March is Reading Month

Model and Celebrate the Joys of Reading

The month of March is known for the advent of Spring and Spring Break; Division I Men’s Basketball Tournaments, themed “March Madness”; Women’s History Month and (drumroll please…) reading. As educators, parents and those wishing to benefit from the merits of lifelong learning, we should promote universal literacy as a way to spread the love, joys and wonder of reading. Because you are reading this blog post, it’s safe to assume that you are a willing convert to the many benefits of being an avid reader. So attempting to convince an active blog reader of the need to celebrate this glorious pastime, would be like preaching to the choir. While clearly you already enjoy the intellectual stimulation of an informative article, well written thought piece or a good book – sadly, we must acknowledge that literacy is an elusive concept to many. It should be affirming to know that the literacy rate increases worldwide with each new generation however, according to the National Institute for Literacy (2017), more than 200,000 adults (or 47% of city of Detroit residents) are still functionally illiterate. Given these heartbreaking statistics, it is more than timely that a celebration of reading be a feasible reality to predominate all of the events traditionally associated with the month of March. Let’s each vow to do our unique part to positively influence the dynamic of #WorldLiteracy by infusing the love of reading (and spirited mass communication in general), into others’ lives by adopting just a few habits, which we can implement this month and incorporate throughout the year.

Visit your local library – Libraries are an essential and universally accessible “gem” for any literate society, but because we far too often take our own literacy for granted – we fail to visit, support and appropriately utilize this convenient treasure trove as a readily accessible resource. Google has become the preferred go-to-source for all information and as a result, we often risk falling prey to mis-information or subjective, sponsored content without valuing research as worthy of our serious investment. As a visible indictment upon our disregard for the sacred value of literacy, our libraries are now grossly underfunded, sorely underutilized and otherwise at risk of permanent closure. Increasingly, because of the abject laziness which has become synonymous with this technological age, libraries are deemed relics of the past or unnecessary luxuries while scores of people suffer from a lack of knowledge. Admittedly, literacy rates fluctuate from country to country and even in areas renowned for their sound educational systems, those who live in the most impoverished conditions, still suffer higher rates of illiteracy. The best way to remedy this aberration is to carve out your own semblance of a #SpringBreak to sponsor local library field trips (for educators and families) or use the month of March to enjoy a solo venture to the library in order to renew your membership and check out a book. Each of us has an obligation to ensure that literacy is not only our unique inheritance, but also our ‘gift’ to those we love and others less fortunate.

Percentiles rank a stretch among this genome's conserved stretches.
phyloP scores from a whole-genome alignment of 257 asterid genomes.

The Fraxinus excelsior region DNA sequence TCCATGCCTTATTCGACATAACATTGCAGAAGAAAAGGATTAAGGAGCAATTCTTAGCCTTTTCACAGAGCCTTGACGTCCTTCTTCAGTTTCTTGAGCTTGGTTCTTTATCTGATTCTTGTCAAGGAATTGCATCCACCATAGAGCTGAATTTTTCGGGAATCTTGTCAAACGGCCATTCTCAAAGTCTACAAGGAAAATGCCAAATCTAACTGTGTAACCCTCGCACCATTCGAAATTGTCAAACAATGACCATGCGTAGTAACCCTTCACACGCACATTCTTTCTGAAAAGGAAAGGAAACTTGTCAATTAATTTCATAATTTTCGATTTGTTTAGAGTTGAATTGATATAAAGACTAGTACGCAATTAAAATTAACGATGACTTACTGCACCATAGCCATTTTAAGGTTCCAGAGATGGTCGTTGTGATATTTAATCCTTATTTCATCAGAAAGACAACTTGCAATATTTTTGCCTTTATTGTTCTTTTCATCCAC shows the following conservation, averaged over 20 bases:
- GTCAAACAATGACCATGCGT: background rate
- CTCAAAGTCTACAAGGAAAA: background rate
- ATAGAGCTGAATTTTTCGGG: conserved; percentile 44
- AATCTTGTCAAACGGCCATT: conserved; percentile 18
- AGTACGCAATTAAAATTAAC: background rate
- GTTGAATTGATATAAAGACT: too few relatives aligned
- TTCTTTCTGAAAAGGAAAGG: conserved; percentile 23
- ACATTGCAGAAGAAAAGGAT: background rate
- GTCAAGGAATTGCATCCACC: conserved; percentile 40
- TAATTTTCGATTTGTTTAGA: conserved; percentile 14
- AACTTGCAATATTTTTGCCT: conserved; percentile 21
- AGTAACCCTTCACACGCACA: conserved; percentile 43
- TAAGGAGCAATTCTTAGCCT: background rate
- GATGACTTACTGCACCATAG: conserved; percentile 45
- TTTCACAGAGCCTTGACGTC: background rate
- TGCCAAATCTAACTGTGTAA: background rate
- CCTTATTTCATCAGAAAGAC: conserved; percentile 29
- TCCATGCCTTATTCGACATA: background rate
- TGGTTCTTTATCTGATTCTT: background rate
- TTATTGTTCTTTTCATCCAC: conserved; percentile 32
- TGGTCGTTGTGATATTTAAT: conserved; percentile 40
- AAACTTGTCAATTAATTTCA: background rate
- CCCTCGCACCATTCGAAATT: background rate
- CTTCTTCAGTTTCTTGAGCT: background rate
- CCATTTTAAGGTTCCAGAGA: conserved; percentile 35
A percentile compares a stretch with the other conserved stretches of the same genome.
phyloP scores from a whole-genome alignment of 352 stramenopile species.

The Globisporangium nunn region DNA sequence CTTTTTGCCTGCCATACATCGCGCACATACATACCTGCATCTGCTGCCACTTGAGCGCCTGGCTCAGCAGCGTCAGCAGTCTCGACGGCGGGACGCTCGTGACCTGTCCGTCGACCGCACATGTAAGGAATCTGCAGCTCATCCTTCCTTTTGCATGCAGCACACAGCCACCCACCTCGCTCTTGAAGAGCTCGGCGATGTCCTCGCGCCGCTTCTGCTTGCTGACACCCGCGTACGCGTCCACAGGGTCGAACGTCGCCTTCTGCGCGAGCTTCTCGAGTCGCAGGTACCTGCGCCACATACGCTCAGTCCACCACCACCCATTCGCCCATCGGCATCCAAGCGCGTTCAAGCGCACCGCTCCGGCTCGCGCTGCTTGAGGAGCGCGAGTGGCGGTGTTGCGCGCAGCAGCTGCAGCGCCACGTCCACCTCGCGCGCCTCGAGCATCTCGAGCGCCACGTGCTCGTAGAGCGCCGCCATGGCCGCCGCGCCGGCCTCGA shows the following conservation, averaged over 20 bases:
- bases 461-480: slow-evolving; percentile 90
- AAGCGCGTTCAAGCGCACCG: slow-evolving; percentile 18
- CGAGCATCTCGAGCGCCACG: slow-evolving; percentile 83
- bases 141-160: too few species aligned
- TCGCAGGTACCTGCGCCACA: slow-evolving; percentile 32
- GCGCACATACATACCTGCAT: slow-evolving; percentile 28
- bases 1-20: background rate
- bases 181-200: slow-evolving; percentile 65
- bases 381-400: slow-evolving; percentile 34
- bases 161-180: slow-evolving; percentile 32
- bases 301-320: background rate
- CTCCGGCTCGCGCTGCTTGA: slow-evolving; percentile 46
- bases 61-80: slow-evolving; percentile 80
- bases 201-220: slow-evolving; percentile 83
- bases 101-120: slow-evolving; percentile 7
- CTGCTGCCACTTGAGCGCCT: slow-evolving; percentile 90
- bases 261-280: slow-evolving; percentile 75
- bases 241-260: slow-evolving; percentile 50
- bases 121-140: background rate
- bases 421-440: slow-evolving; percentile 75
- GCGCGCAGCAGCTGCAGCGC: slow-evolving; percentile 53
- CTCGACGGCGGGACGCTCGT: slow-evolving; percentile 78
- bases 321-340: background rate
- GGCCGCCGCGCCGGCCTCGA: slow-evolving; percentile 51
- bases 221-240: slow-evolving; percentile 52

Volunteer to read – What if we borrowed from the #MarchMadness frenzy traditionally reserved for college basketball to apply just a portion of that infectious energy to a worthy, volunteer effort? Schools, senior homes and even church Sunday School or Vacation Bible School classes would greatly benefit from volunteers of all ages and persuasions simply volunteering to read aloud. Reading books aloud is a vital part of literary instruction in virtually every nursery, daycare and primary school atmosphere because this contributes to vocabulary and comprehension skill enhancement in early childhood development. From an academic standpoint, there should never be an assumption that our students were blessed with a level-playing field of having come from literate households that modeled an exemplary regard for reading and writing. Thus, teachers of students from kindergarten to grade 3 (and beyond), must seamlessly fuse read-aloud opportunities on each day of instruction in order to appropriately model the think-aloud, questioning and demonstrate the contextual nuances of vocabulary development which accompany the art of reading for understanding. At the alternate end of the spectrum, reading to elders (in either your family or in medical/residential facilities), reminds them of the joys of a medium they may have once relished, but which age and illness may limit or altogether prohibit. As a teacher, I frequently walked my homeroom class to the local library for research, sponsored a fast food lunch and then the class would spend the rest of the afternoon inspired by the new knowledge we had gained. As a school district administrator, I proposed, budgeted and rarely, if ever missed an opportunity to accompany our students and teachers to a local nursing home so that children (of all ages) could partake in the sheer joys of showing off their own read-aloud, comprehension and public speaking abilities while simultaneously driving home the benefit of giving back c/o a viable, inter-generational platform.